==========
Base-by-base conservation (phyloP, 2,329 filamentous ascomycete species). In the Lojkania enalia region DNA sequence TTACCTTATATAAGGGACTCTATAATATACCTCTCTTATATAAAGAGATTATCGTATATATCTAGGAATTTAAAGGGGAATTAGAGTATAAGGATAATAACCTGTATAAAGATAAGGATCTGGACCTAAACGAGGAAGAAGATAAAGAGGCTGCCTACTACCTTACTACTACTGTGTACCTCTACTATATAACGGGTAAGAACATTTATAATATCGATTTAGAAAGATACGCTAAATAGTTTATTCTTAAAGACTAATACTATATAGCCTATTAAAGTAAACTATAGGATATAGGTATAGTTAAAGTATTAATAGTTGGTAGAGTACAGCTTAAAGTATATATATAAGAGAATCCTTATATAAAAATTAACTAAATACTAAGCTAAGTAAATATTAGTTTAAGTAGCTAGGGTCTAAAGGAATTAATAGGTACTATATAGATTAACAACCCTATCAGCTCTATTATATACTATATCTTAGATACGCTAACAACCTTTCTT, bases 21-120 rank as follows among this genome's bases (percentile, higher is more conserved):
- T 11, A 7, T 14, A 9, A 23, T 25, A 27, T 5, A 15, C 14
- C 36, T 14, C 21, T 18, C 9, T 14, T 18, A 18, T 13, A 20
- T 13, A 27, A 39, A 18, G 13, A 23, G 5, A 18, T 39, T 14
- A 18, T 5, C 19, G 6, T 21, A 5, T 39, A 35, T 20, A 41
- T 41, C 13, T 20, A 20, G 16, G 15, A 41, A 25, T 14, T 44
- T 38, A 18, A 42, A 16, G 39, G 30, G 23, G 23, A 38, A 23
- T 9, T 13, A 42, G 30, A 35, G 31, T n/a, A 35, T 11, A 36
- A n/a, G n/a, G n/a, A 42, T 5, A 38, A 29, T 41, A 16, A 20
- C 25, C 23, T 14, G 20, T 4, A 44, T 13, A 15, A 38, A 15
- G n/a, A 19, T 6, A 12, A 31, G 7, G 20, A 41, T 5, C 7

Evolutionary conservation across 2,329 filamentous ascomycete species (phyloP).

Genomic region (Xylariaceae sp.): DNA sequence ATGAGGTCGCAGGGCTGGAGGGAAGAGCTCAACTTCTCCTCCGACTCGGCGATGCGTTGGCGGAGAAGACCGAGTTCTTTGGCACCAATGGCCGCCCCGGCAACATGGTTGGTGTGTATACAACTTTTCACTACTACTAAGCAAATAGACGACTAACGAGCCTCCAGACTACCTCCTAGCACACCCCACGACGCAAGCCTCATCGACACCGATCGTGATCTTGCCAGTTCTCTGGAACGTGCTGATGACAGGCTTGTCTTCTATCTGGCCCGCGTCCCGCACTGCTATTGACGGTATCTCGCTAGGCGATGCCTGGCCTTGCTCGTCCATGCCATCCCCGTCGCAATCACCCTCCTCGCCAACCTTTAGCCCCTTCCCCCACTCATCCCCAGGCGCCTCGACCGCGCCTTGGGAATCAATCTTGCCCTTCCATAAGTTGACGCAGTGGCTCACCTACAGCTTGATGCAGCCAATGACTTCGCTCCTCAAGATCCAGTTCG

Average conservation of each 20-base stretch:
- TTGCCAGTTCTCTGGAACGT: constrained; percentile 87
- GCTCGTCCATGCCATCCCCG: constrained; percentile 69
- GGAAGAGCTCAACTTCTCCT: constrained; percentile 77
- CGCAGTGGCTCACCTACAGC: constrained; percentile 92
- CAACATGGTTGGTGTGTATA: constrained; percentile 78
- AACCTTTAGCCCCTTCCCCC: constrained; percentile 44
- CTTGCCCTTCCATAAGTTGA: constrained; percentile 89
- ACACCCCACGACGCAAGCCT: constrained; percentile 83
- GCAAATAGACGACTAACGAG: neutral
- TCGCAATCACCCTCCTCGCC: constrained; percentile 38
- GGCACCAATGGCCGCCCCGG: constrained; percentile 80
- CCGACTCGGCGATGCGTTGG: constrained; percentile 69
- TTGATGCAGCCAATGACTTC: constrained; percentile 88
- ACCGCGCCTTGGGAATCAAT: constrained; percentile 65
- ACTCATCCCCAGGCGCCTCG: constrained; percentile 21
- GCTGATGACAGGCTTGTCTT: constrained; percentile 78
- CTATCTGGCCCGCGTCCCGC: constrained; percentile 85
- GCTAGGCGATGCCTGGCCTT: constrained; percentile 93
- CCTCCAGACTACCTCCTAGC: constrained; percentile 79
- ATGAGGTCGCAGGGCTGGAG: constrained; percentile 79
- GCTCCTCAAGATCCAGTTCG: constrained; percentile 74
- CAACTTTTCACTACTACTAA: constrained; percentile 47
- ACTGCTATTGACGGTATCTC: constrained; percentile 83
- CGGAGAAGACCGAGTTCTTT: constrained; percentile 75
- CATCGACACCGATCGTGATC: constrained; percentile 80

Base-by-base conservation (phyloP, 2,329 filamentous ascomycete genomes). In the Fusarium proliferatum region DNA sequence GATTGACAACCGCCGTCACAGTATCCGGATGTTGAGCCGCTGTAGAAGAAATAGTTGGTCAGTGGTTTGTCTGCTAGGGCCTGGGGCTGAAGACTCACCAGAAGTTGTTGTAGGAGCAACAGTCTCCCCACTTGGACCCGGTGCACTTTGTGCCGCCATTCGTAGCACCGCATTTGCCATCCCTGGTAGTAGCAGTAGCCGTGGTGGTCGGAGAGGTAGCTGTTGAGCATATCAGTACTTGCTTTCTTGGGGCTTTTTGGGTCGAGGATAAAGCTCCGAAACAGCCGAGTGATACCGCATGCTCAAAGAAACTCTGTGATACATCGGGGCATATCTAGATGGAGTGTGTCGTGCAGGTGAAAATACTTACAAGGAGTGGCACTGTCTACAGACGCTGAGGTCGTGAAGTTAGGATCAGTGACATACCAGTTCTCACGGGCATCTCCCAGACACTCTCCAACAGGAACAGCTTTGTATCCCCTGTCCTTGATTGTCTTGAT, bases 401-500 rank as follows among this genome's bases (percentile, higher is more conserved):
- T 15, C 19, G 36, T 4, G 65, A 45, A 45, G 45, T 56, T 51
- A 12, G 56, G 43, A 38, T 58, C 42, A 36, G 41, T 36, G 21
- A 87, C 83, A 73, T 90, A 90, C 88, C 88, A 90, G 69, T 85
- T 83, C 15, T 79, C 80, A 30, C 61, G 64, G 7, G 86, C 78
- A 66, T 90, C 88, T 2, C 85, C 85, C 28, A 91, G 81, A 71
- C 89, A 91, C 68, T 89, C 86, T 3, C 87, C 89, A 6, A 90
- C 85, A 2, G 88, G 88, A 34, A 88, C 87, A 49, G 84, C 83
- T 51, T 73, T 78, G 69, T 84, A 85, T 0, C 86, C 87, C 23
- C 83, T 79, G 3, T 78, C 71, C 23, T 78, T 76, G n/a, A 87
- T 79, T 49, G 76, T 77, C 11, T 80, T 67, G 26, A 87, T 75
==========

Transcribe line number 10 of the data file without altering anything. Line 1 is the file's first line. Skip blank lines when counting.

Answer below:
- C 25, C 23, T 14, G 20, T 4, A 44, T 13, A 15, A 38, A 15